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Emergency Room

By
July 1, 2010

I arrived with my hand wrapped in a blood-drenched paper towel. The seats, on first glance, looked to be completely occupied. A young man saw me holding my right hand up in the air, stood up and gestured for me to take his chair.

Luckily, I’d had enough foresight to grab a handful of paper towels and stuff them into my bag. I peeled off the blood-drenched one, pushing it into a plastic sack I’d thought to bring, and began to wrap a second length of clean white towel around my bleeding hand.

The old man next to me, whose left eye was pink and running, as if a person could cry out of only one side, said, “That looks bad.”

“Yes. I cut it.”

That was the beginning of a very long night.

But let me say this, I had never been to the Emergency Room before. That simple fact makes me quite lucky. I didn’t know that a person could die there, without ever having been seen by a doctor.

“I was changing the light bulb,” I said to my neighbor, who seemed interested in my plight. “The light fixture shattered in my hand.”

“Just like that?” he asked. He was running a pale blue handkerchief under his dripping eye.

“Just like that,” I said back.

The last thing I wanted was to hear what was going on with his eye. Blood gushing from my hand and my anxiety over it had already made my head woozy and my stomach upset. It didn’t feel right not to show some interest, so I turned to him and said, “And your eye?”

He took the sky blue handkerchief away from his face, dropping his hand down to his lap. I judged him to be in his early seventies. He was African American, with light brown skin and gray-white hair that had hints of blue on the side when he turned his head.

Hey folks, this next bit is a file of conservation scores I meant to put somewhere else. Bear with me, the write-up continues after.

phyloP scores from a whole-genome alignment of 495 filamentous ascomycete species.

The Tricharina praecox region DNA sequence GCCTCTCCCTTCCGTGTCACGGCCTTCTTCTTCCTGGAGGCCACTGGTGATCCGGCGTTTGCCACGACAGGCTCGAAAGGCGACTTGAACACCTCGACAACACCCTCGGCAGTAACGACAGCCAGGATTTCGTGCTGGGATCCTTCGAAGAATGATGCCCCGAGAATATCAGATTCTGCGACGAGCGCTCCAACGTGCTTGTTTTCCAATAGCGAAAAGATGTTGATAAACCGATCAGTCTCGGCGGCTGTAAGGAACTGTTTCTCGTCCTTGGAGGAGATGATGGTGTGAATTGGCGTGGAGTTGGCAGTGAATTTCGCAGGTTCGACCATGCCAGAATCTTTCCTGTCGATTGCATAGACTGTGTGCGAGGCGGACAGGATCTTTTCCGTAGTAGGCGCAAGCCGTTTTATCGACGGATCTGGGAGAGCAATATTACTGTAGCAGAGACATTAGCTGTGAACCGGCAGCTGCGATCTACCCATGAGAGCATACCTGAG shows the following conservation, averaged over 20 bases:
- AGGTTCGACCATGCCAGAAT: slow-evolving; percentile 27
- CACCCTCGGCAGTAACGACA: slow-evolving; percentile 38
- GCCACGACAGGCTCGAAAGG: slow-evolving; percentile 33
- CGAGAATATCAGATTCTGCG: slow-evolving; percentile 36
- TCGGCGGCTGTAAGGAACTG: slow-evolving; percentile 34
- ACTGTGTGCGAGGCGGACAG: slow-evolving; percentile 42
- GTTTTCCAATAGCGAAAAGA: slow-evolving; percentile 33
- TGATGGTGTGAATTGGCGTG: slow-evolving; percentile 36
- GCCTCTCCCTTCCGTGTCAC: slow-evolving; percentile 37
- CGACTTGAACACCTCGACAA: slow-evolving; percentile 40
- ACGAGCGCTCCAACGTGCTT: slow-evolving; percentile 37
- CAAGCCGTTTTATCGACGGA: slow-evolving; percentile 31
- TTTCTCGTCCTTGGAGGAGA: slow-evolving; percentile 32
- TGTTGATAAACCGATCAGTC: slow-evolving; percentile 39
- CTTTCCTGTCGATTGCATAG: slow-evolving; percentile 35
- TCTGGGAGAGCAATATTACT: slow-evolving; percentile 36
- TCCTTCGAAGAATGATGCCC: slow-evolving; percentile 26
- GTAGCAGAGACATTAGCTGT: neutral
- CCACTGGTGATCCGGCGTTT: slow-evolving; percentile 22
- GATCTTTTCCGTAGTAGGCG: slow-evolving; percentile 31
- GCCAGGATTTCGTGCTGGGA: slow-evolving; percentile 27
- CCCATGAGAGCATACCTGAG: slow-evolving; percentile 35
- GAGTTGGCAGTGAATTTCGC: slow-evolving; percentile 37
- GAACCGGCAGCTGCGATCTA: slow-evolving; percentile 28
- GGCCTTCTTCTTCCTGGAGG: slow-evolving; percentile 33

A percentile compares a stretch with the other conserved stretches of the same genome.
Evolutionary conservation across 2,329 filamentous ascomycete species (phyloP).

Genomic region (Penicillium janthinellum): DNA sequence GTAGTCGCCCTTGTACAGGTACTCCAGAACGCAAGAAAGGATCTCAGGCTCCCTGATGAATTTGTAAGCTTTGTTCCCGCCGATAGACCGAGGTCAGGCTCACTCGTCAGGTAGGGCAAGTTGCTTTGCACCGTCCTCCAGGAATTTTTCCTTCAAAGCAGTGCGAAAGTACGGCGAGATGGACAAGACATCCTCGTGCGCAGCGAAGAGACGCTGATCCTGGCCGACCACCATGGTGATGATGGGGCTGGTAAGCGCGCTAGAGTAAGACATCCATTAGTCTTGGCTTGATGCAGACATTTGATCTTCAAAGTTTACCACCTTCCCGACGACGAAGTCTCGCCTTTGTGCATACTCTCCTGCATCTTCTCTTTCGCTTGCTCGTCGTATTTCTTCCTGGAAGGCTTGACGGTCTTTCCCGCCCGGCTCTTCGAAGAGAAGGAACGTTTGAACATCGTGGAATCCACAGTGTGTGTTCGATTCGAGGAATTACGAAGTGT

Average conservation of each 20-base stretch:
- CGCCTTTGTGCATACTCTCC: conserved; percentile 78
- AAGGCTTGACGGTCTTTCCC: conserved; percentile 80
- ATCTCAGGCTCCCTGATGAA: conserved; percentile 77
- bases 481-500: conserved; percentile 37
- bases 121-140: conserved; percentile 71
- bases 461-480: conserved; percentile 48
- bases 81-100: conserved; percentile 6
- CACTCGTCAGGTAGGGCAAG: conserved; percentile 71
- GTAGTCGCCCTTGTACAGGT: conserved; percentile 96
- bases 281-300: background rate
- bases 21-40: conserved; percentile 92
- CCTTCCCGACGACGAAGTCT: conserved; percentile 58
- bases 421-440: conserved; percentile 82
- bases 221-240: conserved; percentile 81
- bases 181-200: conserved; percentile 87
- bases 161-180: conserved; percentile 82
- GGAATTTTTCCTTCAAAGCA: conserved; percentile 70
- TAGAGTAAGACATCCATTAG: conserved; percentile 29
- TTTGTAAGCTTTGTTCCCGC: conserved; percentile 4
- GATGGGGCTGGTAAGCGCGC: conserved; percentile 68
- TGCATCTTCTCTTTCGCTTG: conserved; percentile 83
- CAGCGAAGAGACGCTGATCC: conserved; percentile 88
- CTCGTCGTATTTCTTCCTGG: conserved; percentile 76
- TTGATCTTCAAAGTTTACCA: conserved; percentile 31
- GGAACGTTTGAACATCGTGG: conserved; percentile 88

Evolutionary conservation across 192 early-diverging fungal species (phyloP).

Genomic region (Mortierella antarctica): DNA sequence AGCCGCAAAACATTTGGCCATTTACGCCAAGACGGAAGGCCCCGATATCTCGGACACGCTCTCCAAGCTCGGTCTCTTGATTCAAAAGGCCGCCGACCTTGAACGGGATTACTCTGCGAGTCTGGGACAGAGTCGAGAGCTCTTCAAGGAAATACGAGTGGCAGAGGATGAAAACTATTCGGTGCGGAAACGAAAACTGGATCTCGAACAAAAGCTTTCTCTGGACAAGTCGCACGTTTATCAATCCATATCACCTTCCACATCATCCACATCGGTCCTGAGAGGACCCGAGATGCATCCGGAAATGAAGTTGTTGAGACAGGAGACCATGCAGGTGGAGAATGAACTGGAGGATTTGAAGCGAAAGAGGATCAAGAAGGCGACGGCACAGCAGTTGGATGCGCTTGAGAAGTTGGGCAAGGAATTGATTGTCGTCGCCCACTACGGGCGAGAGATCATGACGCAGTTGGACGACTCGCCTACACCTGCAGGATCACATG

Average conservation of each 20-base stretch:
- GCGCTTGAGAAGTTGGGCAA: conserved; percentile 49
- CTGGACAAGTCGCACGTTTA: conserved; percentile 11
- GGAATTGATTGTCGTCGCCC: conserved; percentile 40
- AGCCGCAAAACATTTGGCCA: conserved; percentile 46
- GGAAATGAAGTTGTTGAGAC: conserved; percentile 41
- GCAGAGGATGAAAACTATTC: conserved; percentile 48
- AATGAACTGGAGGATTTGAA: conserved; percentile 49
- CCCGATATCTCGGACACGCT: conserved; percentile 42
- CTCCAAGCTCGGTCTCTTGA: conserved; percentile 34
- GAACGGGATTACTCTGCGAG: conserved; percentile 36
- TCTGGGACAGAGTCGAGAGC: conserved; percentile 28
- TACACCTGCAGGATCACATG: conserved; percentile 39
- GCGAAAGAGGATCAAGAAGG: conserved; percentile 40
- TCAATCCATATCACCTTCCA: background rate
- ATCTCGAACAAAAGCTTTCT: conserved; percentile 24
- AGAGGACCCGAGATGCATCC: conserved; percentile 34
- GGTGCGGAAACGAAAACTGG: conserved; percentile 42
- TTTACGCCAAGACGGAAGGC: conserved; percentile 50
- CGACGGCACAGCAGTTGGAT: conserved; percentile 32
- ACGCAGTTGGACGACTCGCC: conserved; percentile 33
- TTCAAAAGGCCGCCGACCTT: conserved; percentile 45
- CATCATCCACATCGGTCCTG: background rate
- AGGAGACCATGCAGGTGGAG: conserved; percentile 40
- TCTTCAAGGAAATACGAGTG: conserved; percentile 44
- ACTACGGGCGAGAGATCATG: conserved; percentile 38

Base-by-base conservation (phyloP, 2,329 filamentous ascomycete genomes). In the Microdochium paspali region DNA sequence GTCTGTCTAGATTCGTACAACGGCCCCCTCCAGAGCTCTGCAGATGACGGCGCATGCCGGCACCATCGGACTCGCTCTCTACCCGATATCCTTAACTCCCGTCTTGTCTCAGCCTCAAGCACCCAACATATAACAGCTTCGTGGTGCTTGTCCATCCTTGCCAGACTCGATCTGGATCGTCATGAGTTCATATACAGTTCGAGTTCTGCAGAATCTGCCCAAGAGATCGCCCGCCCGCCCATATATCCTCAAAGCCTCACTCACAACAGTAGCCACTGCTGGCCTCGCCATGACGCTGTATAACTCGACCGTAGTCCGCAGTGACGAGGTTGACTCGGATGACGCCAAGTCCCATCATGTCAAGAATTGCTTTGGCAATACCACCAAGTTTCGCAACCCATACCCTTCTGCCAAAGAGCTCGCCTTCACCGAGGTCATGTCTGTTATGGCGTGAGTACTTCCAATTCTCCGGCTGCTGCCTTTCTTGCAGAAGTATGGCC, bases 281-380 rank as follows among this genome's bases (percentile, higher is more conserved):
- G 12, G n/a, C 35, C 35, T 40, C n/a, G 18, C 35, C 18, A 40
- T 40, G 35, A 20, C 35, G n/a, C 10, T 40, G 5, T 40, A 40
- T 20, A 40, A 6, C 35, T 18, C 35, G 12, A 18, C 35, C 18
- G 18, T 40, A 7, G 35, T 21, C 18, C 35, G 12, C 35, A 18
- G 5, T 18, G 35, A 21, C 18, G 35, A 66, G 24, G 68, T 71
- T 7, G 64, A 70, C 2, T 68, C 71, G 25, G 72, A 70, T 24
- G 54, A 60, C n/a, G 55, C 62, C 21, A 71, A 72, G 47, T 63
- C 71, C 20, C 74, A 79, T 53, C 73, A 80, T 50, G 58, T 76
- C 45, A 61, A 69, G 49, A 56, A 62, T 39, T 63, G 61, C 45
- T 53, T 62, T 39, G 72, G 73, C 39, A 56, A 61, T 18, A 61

“Woke up like this today. Don’t know where it come from. Spider bite, I suppose. Kept getting worse, so I thought I’d better come see somebody.”

A woman sat next to the old man, looking at him when he talked. She was somewhere in her late forties, I would have guessed, with black curly hair and round dark eyes.

“Funny how it happens,” the old man said now. “You think everything’s fine and then bam. Somethin’s not right.”

The woman nodded her head, as if she knew exactly what he was talking about.

“Have you been waiting long?” I asked the old man. My hand suddenly throbbed.

“I been here since four o’clock.”

He said this so matter-of-factly. It was, at that moment, getting close to nine.

“Five hours?” I asked, just to make sure I’d heard him correctly.

“I guess that’s right.” He shook his head from side to side and once again wiped his eye.

The woman on his other side leaned in closer to us and I could see that she wanted to be included in the conversation.

“Have you been here long?” I asked, looking straight at the woman so she’d know the question was for her.

“I been here since two o’clock.”

“Two o’clock? Oh my God.”

My distress seemed to make my bleeding hand throb even more.

Before I had a chance to ask, the woman began to tell her story. As she did, I noticed that the left side of her face was bruised, a dark purplish-gray, and swollen.

“I fell,” she said. “I didn’t know that the stool was broken. It wobbled and before I knew it, I’m on the floor.”

She stuck her right hand out now and I saw that it too was gray and purple and puffed up, like her face.

At that moment, I noticed a guy to my right. He was younger than the rest of us, with long straight hair bleached by the sun. He was wearing baggy bright blue shorts, the kind that sometimes doubled as a bathing suit, and he had a blood-soaked beach towel wrapped around his thigh.